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The Road to Wahhabism
Supporters of the proposed $100 million Islamic center near Ground Zero in Manhattan argue that it offers moderate Muslims an opportunity to practice their faith and become ambassadors of Islam to America. Yet the little-known history of Washington, D.C.'s Islamic Center shows how the entity controlling the purse strings can transform even a moderate ecumenical institution into a mouthpiece for Wahhabism, an intolerant form of Islam practiced in Saudi Arabia.
Washington's Islamic Center, a magnificently arched structure gracing Massachusetts Avenue on Embassy Row, was conceived in high principle as a "religious organization to provide a place of worship for the members of the Islamic faith." Its opening ceremony, in 1957, commanded the presence of President Eisenhower, who praised Islam's contributions to the "advancement of mankind" and concluded with the resolution that "America would fight with her whole strength for your right to have your own church," noting that "without this, we would be something less than we are."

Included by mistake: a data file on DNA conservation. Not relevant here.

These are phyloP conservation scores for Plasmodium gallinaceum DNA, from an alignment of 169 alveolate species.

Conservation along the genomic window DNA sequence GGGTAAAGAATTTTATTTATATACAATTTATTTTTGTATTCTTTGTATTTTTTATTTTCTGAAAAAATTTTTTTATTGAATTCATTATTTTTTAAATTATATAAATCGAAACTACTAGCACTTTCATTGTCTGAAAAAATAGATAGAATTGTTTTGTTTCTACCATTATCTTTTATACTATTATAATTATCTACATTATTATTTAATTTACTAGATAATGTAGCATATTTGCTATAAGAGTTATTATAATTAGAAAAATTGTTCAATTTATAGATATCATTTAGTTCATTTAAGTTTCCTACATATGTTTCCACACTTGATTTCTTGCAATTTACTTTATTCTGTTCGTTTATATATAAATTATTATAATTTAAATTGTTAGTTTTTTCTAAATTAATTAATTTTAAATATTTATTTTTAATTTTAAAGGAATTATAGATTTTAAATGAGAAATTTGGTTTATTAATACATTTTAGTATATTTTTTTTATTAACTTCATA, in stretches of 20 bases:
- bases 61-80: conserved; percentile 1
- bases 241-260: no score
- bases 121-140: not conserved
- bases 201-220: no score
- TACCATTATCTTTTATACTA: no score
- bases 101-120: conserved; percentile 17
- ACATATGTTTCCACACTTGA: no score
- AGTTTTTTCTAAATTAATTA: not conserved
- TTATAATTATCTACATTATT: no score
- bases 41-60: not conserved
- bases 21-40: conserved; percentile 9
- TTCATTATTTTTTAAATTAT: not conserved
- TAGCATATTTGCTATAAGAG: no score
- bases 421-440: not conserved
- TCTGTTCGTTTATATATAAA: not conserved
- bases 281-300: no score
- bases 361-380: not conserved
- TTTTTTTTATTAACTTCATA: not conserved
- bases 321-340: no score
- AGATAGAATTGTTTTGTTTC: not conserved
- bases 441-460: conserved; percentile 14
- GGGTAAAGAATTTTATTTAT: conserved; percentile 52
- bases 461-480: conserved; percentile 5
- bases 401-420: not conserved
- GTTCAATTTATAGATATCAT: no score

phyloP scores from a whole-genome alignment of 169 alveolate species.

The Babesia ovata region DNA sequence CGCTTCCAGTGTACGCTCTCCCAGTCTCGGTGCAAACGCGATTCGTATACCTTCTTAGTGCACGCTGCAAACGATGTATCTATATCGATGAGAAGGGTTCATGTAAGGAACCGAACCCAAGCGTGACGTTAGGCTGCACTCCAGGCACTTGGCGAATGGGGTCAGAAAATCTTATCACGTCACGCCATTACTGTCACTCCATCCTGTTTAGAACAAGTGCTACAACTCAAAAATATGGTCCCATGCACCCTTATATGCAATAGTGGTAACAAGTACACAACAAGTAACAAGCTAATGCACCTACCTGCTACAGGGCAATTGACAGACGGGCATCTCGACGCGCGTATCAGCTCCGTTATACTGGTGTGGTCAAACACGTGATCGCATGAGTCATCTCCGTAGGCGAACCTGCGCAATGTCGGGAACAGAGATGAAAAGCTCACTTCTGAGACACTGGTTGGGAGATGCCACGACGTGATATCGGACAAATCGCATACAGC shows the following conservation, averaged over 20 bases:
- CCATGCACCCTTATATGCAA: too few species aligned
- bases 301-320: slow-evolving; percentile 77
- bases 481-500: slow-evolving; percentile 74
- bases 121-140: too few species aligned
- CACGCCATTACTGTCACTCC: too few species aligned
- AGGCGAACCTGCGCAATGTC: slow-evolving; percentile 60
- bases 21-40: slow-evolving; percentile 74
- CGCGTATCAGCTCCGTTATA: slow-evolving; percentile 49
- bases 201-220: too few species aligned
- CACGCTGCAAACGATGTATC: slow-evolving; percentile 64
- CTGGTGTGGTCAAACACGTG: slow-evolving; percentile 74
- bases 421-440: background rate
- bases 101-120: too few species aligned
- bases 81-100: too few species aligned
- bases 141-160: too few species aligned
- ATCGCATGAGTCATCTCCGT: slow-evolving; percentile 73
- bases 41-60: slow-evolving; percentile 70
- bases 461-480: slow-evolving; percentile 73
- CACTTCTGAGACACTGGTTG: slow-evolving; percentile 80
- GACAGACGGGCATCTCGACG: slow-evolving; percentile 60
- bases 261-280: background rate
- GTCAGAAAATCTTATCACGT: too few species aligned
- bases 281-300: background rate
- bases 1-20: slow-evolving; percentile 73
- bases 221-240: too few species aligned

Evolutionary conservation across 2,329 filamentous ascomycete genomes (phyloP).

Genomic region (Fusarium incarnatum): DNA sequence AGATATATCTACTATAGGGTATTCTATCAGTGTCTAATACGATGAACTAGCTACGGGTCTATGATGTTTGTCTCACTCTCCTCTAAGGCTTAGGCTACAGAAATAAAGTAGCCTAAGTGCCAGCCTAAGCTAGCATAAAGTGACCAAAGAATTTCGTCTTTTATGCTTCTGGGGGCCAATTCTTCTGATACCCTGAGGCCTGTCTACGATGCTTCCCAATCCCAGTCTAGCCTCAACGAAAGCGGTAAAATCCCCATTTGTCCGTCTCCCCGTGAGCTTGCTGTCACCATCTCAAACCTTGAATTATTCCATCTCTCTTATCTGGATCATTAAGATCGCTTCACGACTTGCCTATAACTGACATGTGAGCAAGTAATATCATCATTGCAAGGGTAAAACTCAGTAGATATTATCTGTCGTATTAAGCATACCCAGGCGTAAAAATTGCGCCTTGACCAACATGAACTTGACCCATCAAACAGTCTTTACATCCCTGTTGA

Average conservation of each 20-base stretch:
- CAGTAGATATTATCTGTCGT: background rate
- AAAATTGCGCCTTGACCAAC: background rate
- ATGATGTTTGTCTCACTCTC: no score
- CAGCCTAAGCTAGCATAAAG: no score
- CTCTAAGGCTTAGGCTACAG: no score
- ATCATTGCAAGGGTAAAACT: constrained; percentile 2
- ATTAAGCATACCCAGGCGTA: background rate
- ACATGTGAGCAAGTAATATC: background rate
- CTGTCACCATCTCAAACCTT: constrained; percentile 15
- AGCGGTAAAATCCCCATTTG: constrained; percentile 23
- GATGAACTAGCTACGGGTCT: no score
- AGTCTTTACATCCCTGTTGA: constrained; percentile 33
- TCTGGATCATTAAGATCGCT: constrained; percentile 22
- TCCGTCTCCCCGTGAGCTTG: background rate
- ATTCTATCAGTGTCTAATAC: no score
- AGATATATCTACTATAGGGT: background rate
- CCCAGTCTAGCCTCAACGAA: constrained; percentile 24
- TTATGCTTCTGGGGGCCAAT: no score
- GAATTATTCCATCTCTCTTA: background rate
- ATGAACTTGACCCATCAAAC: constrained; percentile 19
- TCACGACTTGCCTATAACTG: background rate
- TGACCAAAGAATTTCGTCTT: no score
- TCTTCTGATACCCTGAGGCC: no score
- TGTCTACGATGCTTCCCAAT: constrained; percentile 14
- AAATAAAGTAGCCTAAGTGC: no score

The center's first board of directors was truly representative of the Islamic world, including members from Egypt, Iran, Iraq, Syria, Saudi Arabia, Afghanistan, and Pakistan. And its stated mission was full of promise, including a commitment to "enlighten American public opinion on the Islamic Countries . . . and to promote friendly relations between the Muslim world and the Americas."
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